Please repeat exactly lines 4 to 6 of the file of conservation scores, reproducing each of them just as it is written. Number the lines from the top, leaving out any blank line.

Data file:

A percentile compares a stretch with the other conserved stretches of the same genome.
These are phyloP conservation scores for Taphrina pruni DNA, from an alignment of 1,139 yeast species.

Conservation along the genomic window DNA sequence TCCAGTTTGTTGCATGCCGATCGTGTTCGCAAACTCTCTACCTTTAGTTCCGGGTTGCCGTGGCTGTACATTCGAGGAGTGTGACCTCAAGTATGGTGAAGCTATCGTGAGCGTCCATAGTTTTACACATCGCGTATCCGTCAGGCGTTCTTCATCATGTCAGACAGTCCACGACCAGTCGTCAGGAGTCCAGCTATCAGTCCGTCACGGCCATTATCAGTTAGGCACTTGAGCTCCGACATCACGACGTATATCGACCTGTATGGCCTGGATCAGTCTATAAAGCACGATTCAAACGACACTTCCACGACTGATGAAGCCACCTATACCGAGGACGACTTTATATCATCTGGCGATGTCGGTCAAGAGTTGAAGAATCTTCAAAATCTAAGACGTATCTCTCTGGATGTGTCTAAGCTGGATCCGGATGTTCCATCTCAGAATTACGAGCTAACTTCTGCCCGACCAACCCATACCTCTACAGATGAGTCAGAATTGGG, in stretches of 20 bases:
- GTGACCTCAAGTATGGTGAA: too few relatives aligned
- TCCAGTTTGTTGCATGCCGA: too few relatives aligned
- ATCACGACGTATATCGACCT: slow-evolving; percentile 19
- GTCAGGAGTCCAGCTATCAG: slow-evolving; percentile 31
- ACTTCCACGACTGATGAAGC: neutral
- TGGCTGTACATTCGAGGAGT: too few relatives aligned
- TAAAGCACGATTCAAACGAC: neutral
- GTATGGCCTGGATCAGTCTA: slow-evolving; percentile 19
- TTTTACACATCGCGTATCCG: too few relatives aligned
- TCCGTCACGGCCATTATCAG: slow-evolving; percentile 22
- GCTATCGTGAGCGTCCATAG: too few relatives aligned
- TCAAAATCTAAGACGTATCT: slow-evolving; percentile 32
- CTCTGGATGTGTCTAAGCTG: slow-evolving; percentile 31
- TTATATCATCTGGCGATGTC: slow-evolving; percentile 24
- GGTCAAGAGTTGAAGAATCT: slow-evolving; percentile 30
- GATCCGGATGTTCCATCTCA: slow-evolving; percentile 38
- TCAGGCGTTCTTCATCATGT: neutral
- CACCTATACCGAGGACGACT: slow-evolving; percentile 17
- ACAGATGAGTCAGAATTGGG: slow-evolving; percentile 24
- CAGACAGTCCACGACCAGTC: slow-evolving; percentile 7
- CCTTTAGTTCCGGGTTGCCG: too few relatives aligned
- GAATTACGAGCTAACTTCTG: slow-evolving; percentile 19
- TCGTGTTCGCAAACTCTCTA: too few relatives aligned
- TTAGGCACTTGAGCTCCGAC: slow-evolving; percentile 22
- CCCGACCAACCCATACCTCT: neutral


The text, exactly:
- GTGACCTCAAGTATGGTGAA: too few relatives aligned
- TCCAGTTTGTTGCATGCCGA: too few relatives aligned
- ATCACGACGTATATCGACCT: slow-evolving; percentile 19